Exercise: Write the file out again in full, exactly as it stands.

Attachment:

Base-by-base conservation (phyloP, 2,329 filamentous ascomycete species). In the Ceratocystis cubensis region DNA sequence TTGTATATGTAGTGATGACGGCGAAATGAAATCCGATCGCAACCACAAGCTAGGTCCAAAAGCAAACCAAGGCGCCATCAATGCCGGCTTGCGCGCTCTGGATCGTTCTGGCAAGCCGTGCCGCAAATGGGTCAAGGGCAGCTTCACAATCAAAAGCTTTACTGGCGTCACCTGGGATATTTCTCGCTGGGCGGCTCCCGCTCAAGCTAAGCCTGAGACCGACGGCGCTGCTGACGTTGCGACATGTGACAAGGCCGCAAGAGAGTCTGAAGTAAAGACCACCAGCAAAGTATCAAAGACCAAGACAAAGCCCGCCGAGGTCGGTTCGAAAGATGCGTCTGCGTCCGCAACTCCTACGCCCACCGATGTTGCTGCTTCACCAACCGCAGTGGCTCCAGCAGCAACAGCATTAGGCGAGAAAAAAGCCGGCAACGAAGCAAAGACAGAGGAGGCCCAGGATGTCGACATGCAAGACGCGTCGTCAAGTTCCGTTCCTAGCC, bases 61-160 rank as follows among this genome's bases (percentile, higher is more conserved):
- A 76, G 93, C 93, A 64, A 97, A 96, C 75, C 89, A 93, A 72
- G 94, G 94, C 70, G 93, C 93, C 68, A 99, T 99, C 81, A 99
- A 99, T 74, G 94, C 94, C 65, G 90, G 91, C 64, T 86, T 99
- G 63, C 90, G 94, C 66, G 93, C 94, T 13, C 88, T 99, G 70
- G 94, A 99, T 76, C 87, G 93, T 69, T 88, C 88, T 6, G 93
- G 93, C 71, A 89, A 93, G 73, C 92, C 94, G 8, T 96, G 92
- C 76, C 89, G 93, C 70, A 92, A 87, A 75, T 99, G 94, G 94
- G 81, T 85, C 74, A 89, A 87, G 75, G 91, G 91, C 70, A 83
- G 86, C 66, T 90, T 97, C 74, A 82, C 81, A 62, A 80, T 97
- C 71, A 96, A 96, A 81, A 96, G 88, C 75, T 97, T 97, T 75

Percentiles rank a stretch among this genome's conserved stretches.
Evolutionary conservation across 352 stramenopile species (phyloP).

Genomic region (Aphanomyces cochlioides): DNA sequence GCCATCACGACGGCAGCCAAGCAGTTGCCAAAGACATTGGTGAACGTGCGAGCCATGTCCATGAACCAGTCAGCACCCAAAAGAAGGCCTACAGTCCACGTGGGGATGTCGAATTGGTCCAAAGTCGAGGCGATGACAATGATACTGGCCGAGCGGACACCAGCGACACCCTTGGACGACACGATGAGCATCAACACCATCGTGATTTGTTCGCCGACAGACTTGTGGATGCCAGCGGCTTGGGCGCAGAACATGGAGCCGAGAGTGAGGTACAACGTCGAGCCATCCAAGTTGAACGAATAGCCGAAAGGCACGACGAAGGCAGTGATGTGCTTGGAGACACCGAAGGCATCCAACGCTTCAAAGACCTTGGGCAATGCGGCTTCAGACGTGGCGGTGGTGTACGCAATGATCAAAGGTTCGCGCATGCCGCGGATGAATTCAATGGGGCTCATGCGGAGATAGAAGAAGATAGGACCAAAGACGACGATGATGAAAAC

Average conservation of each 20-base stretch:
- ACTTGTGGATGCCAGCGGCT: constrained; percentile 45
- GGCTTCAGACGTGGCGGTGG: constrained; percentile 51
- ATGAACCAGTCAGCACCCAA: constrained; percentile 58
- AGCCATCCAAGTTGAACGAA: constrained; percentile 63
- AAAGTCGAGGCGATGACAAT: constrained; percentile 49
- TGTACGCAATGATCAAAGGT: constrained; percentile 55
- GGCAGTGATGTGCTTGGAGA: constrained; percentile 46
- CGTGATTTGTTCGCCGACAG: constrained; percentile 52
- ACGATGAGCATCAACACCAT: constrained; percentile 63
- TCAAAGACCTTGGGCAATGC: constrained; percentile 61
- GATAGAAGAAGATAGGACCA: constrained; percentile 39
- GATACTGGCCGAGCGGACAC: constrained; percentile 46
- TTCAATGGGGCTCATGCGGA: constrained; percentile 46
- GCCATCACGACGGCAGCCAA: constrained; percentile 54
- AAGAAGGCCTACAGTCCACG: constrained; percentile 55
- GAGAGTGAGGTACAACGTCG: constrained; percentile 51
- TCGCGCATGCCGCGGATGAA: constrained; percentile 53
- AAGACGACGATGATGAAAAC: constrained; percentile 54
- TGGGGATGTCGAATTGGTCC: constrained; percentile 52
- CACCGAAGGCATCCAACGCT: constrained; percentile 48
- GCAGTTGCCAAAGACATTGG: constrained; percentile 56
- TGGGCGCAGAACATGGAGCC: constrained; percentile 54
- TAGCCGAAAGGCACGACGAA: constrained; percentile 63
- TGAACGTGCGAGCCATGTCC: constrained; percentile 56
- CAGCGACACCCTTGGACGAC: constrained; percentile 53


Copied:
Base-by-base conservation (phyloP, 2,329 filamentous ascomycete species). In the Ceratocystis cubensis region DNA sequence TTGTATATGTAGTGATGACGGCGAAATGAAATCCGATCGCAACCACAAGCTAGGTCCAAAAGCAAACCAAGGCGCCATCAATGCCGGCTTGCGCGCTCTGGATCGTTCTGGCAAGCCGTGCCGCAAATGGGTCAAGGGCAGCTTCACAATCAAAAGCTTTACTGGCGTCACCTGGGATATTTCTCGCTGGGCGGCTCCCGCTCAAGCTAAGCCTGAGACCGACGGCGCTGCTGACGTTGCGACATGTGACAAGGCCGCAAGAGAGTCTGAAGTAAAGACCACCAGCAAAGTATCAAAGACCAAGACAAAGCCCGCCGAGGTCGGTTCGAAAGATGCGTCTGCGTCCGCAACTCCTACGCCCACCGATGTTGCTGCTTCACCAACCGCAGTGGCTCCAGCAGCAACAGCATTAGGCGAGAAAAAAGCCGGCAACGAAGCAAAGACAGAGGAGGCCCAGGATGTCGACATGCAAGACGCGTCGTCAAGTTCCGTTCCTAGCC, bases 61-160 rank as follows among this genome's bases (percentile, higher is more conserved):
- A 76, G 93, C 93, A 64, A 97, A 96, C 75, C 89, A 93, A 72
- G 94, G 94, C 70, G 93, C 93, C 68, A 99, T 99, C 81, A 99
- A 99, T 74, G 94, C 94, C 65, G 90, G 91, C 64, T 86, T 99
- G 63, C 90, G 94, C 66, G 93, C 94, T 13, C 88, T 99, G 70
- G 94, A 99, T 76, C 87, G 93, T 69, T 88, C 88, T 6, G 93
- G 93, C 71, A 89, A 93, G 73, C 92, C 94, G 8, T 96, G 92
- C 76, C 89, G 93, C 70, A 92, A 87, A 75, T 99, G 94, G 94
- G 81, T 85, C 74, A 89, A 87, G 75, G 91, G 91, C 70, A 83
- G 86, C 66, T 90, T 97, C 74, A 82, C 81, A 62, A 80, T 97
- C 71, A 96, A 96, A 81, A 96, G 88, C 75, T 97, T 97, T 75

Percentiles rank a stretch among this genome's conserved stretches.
Evolutionary conservation across 352 stramenopile species (phyloP).

Genomic region (Aphanomyces cochlioides): DNA sequence GCCATCACGACGGCAGCCAAGCAGTTGCCAAAGACATTGGTGAACGTGCGAGCCATGTCCATGAACCAGTCAGCACCCAAAAGAAGGCCTACAGTCCACGTGGGGATGTCGAATTGGTCCAAAGTCGAGGCGATGACAATGATACTGGCCGAGCGGACACCAGCGACACCCTTGGACGACACGATGAGCATCAACACCATCGTGATTTGTTCGCCGACAGACTTGTGGATGCCAGCGGCTTGGGCGCAGAACATGGAGCCGAGAGTGAGGTACAACGTCGAGCCATCCAAGTTGAACGAATAGCCGAAAGGCACGACGAAGGCAGTGATGTGCTTGGAGACACCGAAGGCATCCAACGCTTCAAAGACCTTGGGCAATGCGGCTTCAGACGTGGCGGTGGTGTACGCAATGATCAAAGGTTCGCGCATGCCGCGGATGAATTCAATGGGGCTCATGCGGAGATAGAAGAAGATAGGACCAAAGACGACGATGATGAAAAC

Average conservation of each 20-base stretch:
- ACTTGTGGATGCCAGCGGCT: constrained; percentile 45
- GGCTTCAGACGTGGCGGTGG: constrained; percentile 51
- ATGAACCAGTCAGCACCCAA: constrained; percentile 58
- AGCCATCCAAGTTGAACGAA: constrained; percentile 63
- AAAGTCGAGGCGATGACAAT: constrained; percentile 49
- TGTACGCAATGATCAAAGGT: constrained; percentile 55
- GGCAGTGATGTGCTTGGAGA: constrained; percentile 46
- CGTGATTTGTTCGCCGACAG: constrained; percentile 52
- ACGATGAGCATCAACACCAT: constrained; percentile 63
- TCAAAGACCTTGGGCAATGC: constrained; percentile 61
- GATAGAAGAAGATAGGACCA: constrained; percentile 39
- GATACTGGCCGAGCGGACAC: constrained; percentile 46
- TTCAATGGGGCTCATGCGGA: constrained; percentile 46
- GCCATCACGACGGCAGCCAA: constrained; percentile 54
- AAGAAGGCCTACAGTCCACG: constrained; percentile 55
- GAGAGTGAGGTACAACGTCG: constrained; percentile 51
- TCGCGCATGCCGCGGATGAA: constrained; percentile 53
- AAGACGACGATGATGAAAAC: constrained; percentile 54
- TGGGGATGTCGAATTGGTCC: constrained; percentile 52
- CACCGAAGGCATCCAACGCT: constrained; percentile 48
- GCAGTTGCCAAAGACATTGG: constrained; percentile 56
- TGGGCGCAGAACATGGAGCC: constrained; percentile 54
- TAGCCGAAAGGCACGACGAA: constrained; percentile 63
- TGAACGTGCGAGCCATGTCC: constrained; percentile 56
- CAGCGACACCCTTGGACGAC: constrained; percentile 53